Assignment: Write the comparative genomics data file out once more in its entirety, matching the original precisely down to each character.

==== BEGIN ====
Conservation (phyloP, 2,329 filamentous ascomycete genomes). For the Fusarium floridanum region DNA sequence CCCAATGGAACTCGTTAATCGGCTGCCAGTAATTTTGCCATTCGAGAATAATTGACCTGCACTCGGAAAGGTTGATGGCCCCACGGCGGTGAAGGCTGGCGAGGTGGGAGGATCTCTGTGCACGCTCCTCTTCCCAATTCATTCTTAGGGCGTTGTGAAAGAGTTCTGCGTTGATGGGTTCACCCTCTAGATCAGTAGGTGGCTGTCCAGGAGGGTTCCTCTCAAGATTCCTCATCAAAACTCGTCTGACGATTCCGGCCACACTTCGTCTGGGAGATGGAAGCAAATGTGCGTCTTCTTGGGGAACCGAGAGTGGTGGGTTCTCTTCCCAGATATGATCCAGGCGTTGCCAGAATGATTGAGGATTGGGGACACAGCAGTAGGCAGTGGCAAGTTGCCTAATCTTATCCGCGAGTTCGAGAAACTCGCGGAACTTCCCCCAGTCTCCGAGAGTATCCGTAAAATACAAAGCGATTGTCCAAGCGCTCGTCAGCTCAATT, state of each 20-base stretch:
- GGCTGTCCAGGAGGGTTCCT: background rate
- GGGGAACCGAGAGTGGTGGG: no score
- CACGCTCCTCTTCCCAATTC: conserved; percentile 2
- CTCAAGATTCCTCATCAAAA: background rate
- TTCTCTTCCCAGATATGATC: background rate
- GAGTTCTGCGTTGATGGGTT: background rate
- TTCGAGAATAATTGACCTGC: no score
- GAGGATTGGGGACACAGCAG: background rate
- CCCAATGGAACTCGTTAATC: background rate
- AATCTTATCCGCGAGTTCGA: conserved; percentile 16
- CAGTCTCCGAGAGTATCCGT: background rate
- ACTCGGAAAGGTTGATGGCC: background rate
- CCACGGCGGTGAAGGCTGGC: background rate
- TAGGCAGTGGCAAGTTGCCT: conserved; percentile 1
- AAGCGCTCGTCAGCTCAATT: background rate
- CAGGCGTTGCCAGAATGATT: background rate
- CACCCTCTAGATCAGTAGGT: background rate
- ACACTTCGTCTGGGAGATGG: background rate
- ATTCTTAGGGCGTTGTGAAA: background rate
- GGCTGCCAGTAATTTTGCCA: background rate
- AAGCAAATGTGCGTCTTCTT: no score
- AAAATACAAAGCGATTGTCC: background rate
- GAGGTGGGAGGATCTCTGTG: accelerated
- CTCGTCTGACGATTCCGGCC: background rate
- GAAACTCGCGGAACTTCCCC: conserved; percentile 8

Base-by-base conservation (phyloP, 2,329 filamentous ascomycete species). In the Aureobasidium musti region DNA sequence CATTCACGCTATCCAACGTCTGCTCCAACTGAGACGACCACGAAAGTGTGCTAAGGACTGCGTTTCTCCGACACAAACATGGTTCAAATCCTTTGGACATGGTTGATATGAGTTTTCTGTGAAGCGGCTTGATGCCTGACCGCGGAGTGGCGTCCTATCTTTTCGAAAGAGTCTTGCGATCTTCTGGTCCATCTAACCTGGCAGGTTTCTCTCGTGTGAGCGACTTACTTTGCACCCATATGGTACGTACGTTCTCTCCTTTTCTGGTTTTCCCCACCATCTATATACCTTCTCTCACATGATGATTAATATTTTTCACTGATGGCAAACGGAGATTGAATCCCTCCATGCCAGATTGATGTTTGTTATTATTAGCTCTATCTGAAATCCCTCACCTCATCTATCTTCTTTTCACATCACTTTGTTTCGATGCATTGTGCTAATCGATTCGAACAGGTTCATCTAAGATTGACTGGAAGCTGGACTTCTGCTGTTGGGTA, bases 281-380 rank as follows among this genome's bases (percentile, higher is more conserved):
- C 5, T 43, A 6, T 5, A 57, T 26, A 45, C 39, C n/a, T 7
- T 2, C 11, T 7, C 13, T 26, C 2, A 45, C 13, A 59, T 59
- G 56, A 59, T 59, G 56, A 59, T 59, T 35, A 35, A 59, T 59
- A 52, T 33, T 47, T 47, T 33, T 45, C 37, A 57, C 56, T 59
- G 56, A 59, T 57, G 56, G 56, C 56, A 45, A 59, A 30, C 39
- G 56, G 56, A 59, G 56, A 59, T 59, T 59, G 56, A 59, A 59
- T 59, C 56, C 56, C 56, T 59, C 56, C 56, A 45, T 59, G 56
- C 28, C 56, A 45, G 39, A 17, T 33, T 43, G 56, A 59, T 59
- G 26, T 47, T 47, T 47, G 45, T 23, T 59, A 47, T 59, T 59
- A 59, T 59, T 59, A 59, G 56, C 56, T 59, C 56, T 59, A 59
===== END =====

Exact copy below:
Conservation (phyloP, 2,329 filamentous ascomycete genomes). For the Fusarium floridanum region DNA sequence CCCAATGGAACTCGTTAATCGGCTGCCAGTAATTTTGCCATTCGAGAATAATTGACCTGCACTCGGAAAGGTTGATGGCCCCACGGCGGTGAAGGCTGGCGAGGTGGGAGGATCTCTGTGCACGCTCCTCTTCCCAATTCATTCTTAGGGCGTTGTGAAAGAGTTCTGCGTTGATGGGTTCACCCTCTAGATCAGTAGGTGGCTGTCCAGGAGGGTTCCTCTCAAGATTCCTCATCAAAACTCGTCTGACGATTCCGGCCACACTTCGTCTGGGAGATGGAAGCAAATGTGCGTCTTCTTGGGGAACCGAGAGTGGTGGGTTCTCTTCCCAGATATGATCCAGGCGTTGCCAGAATGATTGAGGATTGGGGACACAGCAGTAGGCAGTGGCAAGTTGCCTAATCTTATCCGCGAGTTCGAGAAACTCGCGGAACTTCCCCCAGTCTCCGAGAGTATCCGTAAAATACAAAGCGATTGTCCAAGCGCTCGTCAGCTCAATT, state of each 20-base stretch:
- GGCTGTCCAGGAGGGTTCCT: background rate
- GGGGAACCGAGAGTGGTGGG: no score
- CACGCTCCTCTTCCCAATTC: conserved; percentile 2
- CTCAAGATTCCTCATCAAAA: background rate
- TTCTCTTCCCAGATATGATC: background rate
- GAGTTCTGCGTTGATGGGTT: background rate
- TTCGAGAATAATTGACCTGC: no score
- GAGGATTGGGGACACAGCAG: background rate
- CCCAATGGAACTCGTTAATC: background rate
- AATCTTATCCGCGAGTTCGA: conserved; percentile 16
- CAGTCTCCGAGAGTATCCGT: background rate
- ACTCGGAAAGGTTGATGGCC: background rate
- CCACGGCGGTGAAGGCTGGC: background rate
- TAGGCAGTGGCAAGTTGCCT: conserved; percentile 1
- AAGCGCTCGTCAGCTCAATT: background rate
- CAGGCGTTGCCAGAATGATT: background rate
- CACCCTCTAGATCAGTAGGT: background rate
- ACACTTCGTCTGGGAGATGG: background rate
- ATTCTTAGGGCGTTGTGAAA: background rate
- GGCTGCCAGTAATTTTGCCA: background rate
- AAGCAAATGTGCGTCTTCTT: no score
- AAAATACAAAGCGATTGTCC: background rate
- GAGGTGGGAGGATCTCTGTG: accelerated
- CTCGTCTGACGATTCCGGCC: background rate
- GAAACTCGCGGAACTTCCCC: conserved; percentile 8

Base-by-base conservation (phyloP, 2,329 filamentous ascomycete species). In the Aureobasidium musti region DNA sequence CATTCACGCTATCCAACGTCTGCTCCAACTGAGACGACCACGAAAGTGTGCTAAGGACTGCGTTTCTCCGACACAAACATGGTTCAAATCCTTTGGACATGGTTGATATGAGTTTTCTGTGAAGCGGCTTGATGCCTGACCGCGGAGTGGCGTCCTATCTTTTCGAAAGAGTCTTGCGATCTTCTGGTCCATCTAACCTGGCAGGTTTCTCTCGTGTGAGCGACTTACTTTGCACCCATATGGTACGTACGTTCTCTCCTTTTCTGGTTTTCCCCACCATCTATATACCTTCTCTCACATGATGATTAATATTTTTCACTGATGGCAAACGGAGATTGAATCCCTCCATGCCAGATTGATGTTTGTTATTATTAGCTCTATCTGAAATCCCTCACCTCATCTATCTTCTTTTCACATCACTTTGTTTCGATGCATTGTGCTAATCGATTCGAACAGGTTCATCTAAGATTGACTGGAAGCTGGACTTCTGCTGTTGGGTA, bases 281-380 rank as follows among this genome's bases (percentile, higher is more conserved):
- C 5, T 43, A 6, T 5, A 57, T 26, A 45, C 39, C n/a, T 7
- T 2, C 11, T 7, C 13, T 26, C 2, A 45, C 13, A 59, T 59
- G 56, A 59, T 59, G 56, A 59, T 59, T 35, A 35, A 59, T 59
- A 52, T 33, T 47, T 47, T 33, T 45, C 37, A 57, C 56, T 59
- G 56, A 59, T 57, G 56, G 56, C 56, A 45, A 59, A 30, C 39
- G 56, G 56, A 59, G 56, A 59, T 59, T 59, G 56, A 59, A 59
- T 59, C 56, C 56, C 56, T 59, C 56, C 56, A 45, T 59, G 56
- C 28, C 56, A 45, G 39, A 17, T 33, T 43, G 56, A 59, T 59
- G 26, T 47, T 47, T 47, G 45, T 23, T 59, A 47, T 59, T 59
- A 59, T 59, T 59, A 59, G 56, C 56, T 59, C 56, T 59, A 59